How Financial Advisors Can Take Their Social Media Game to the Next Level

by | Oct 13, 2020

Think back to January 2020. Would you have believed me if I’d told you that, come March, you’d be working remotely and taking meetings through Zoom? What if I said a global pandemic would cause community lockdowns and completely alter how you manage and market your advisory practice? Just nine months ago, you might have scoffed at such suggestions; then, COVID-19 entered the chat.

In the wake of the pandemic, you’ve faced unprecedented challenges in the way you handle your workflow, operate your practice, and, most importantly, interact with clients. After all, financial advisory is a people-first business. FAs work hard to build authentic relationships — it’s how they gain and retain clients — and there’s something intimate and trust-building about connecting face to face. But with in-person meetings largely out of the question, now is the time to level up your social media game.

Social media provides the perfect platform for building rapport, navigating mutual connections, getting referrals, and educating clients — both current and prospective. This probably isn’t your first time on social media, but there may still be untapped opportunities to build authentic connections. Follow these dos and don’ts to create useful content and drive engagement.

Don’t: Take half measures.

You have to take social media seriously by stepping up your engagement on relevant platforms — “relevant” being the operative word. It’s tempting to jump on every trendy network in order to maximize your reach, but not every single one will work well for your practice, and that’s OK. Where do you have the most followers? Use Google Analytics to identify which social networks are driving the most traffic back to your site. Start focusing your efforts on those sites specifically. You don’t need to be active on every channel — just the ones that matter.

Once you’ve figured out the channels most important to your practice, start engaging. Social media is a two-way communication tool, which means not only posting content, but also commenting on others’ posts, liking updates, and responding quickly to direct messages. It’s important to note that all of these activities are subject to compliance and should be automatically archived.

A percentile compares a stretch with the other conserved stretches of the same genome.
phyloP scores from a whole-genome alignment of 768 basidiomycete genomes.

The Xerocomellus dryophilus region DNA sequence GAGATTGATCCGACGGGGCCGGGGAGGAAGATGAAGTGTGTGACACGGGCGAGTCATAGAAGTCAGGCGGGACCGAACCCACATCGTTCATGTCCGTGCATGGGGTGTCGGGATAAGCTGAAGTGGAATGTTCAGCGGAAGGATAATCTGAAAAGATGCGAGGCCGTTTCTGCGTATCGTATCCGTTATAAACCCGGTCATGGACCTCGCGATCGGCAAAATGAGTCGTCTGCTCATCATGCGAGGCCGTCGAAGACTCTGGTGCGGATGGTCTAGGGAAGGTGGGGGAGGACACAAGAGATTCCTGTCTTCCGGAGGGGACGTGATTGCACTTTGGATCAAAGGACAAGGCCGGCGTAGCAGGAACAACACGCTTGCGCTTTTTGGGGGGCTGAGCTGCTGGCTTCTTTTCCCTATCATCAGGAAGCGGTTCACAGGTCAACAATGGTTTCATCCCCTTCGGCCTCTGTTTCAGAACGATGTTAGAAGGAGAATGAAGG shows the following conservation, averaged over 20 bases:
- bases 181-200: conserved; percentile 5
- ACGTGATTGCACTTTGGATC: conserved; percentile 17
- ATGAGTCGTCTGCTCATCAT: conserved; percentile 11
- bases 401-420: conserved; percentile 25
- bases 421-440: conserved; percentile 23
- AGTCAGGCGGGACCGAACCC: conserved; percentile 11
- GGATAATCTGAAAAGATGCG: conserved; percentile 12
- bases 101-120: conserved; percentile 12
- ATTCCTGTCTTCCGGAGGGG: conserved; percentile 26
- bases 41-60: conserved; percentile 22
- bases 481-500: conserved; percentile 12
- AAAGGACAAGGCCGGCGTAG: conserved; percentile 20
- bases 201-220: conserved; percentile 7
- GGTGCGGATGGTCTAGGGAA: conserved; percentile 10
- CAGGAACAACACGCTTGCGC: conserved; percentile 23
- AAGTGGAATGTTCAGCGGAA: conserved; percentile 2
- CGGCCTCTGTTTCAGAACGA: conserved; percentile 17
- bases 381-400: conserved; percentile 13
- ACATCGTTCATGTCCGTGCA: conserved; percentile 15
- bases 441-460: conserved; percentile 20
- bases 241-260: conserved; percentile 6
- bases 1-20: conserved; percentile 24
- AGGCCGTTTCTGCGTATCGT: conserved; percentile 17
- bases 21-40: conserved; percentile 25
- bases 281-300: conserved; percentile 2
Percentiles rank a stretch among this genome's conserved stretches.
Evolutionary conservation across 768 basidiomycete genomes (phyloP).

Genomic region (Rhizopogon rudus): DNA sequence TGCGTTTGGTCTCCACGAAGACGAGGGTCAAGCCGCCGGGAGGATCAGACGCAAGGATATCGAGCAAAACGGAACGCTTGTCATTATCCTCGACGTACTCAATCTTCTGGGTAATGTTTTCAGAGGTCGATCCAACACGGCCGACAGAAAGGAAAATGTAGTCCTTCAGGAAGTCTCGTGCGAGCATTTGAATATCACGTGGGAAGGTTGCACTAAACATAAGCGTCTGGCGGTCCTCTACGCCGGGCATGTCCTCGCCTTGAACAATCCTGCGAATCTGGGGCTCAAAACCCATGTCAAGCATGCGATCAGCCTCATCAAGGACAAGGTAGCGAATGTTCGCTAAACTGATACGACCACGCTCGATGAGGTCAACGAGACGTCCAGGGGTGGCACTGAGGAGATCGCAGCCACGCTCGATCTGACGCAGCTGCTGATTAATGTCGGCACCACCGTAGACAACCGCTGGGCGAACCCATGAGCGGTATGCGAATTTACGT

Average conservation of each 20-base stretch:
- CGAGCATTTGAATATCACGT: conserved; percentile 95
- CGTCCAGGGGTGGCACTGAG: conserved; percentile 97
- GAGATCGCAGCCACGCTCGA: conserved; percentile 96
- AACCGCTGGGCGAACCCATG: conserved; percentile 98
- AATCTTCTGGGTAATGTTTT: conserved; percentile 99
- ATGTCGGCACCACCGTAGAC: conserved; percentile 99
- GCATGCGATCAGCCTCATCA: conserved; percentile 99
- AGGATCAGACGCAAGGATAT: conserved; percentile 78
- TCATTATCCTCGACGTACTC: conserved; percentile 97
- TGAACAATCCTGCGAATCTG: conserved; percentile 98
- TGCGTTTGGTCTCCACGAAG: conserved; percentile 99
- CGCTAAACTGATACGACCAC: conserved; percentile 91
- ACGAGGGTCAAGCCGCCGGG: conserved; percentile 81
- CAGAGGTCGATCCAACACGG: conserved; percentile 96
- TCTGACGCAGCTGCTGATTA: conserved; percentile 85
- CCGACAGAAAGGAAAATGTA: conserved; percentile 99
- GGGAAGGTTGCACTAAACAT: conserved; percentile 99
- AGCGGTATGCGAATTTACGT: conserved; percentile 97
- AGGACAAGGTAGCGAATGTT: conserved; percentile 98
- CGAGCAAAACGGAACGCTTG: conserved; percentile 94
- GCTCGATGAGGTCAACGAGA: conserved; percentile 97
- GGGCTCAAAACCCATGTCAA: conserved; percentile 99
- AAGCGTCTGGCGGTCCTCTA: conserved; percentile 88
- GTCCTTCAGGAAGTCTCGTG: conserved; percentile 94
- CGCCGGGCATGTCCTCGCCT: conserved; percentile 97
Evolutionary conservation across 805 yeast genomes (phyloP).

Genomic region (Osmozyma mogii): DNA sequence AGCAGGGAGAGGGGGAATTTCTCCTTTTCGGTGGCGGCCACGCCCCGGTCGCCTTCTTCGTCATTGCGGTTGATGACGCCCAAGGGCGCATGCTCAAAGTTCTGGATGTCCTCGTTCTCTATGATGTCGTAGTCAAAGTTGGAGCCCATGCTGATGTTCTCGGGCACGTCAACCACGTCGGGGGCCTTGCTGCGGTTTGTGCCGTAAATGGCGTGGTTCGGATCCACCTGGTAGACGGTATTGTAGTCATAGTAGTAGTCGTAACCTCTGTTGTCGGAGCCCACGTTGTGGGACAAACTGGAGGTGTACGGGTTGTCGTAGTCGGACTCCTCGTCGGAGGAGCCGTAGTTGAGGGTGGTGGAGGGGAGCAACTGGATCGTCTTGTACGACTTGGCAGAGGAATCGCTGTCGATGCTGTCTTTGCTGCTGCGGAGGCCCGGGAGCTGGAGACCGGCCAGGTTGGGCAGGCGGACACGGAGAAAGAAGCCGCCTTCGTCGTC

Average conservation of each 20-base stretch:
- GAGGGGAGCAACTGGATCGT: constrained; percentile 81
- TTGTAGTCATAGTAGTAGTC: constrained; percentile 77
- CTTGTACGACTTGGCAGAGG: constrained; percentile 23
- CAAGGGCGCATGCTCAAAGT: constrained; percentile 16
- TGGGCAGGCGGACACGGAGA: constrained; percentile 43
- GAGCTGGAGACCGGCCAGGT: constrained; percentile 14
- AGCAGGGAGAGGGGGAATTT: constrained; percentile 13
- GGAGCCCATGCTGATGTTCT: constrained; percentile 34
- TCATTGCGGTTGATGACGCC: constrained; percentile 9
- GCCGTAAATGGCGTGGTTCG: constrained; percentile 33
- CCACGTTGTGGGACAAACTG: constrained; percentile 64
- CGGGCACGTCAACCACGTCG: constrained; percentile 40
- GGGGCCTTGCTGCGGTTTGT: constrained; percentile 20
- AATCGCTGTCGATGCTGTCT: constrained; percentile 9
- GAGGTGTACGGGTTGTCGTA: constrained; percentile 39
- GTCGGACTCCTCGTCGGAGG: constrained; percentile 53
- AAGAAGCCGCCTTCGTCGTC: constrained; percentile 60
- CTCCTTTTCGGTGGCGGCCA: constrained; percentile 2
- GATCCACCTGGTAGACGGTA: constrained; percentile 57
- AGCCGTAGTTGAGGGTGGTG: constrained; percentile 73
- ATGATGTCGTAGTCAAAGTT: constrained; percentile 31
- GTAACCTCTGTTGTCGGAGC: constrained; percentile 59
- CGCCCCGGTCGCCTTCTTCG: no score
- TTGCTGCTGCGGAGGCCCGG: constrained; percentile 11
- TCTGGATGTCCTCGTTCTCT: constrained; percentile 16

Do: Keep an ear to the ground.

Savvy FAs know that their clients are more receptive to counseling during major life changes. Social media is an amazing way to stay connected to people: You can see who’s getting married, buying a house, or switching careers. Step up your social listening game and look for appropriate opportunities to connect with prospects. Even something as simple as a job change alert on LinkedIn could be a way to open a conversation.

Don’t: Waste time posting content your audience doesn’t care about.

As an experienced FA, you already have a defined client audience: Perhaps you specialize in niche areas, like college-savings plans, or maybe you serve a particular generation, like Millennials. Reflect that audience in your social media content. Remember: Social isn’t where you create an audience — it’s where you deepen your relationship and build trust by demonstrating expertise with that audience.

Your content needs to reflect the audience that’s most important to you and be catered to the parameters of the channel. Let’s say you primarily serve individuals who are 65 or older, for instance. In that case, Facebook may be a better fit than, say, Instagram because its audience skews a little older. Facebook also doesn’t have a character limit on its posts, so this may be a great place to post longer-form educational content about retirement planning or other relevant topics.

Do: Level up with paid social.

Social media takes natural communication and engagement to new, more personal levels, but no matter how great your content is, you likely need paid advertising to get noticed. Don’t worry. This isn’t a reflection of how well-liked you are — the platforms have evolved to drive more paid advertising. Unlike traditional media, social provides a more advanced avenue for paid advertisements. For example, promoting LinkedIn posts to shared connections, targeting Facebook ads to specific ZIP codes, or retargeting people who’ve visited your website.

As an added bonus, social media advertising is significantly more cost-effective than other mediums. When comparing the cost per thousand impressions, social media sits at $2.50 per thousand impressions, while more traditional methods like TV advertising sit at $28 per thousand impressions.

The options for FAs on social media are endless. The most successful engagement and advertising strategies can be scaled up with even a minimal budget. As an FA, you can use these opportunities to be more proactive in building your business with better social media networking.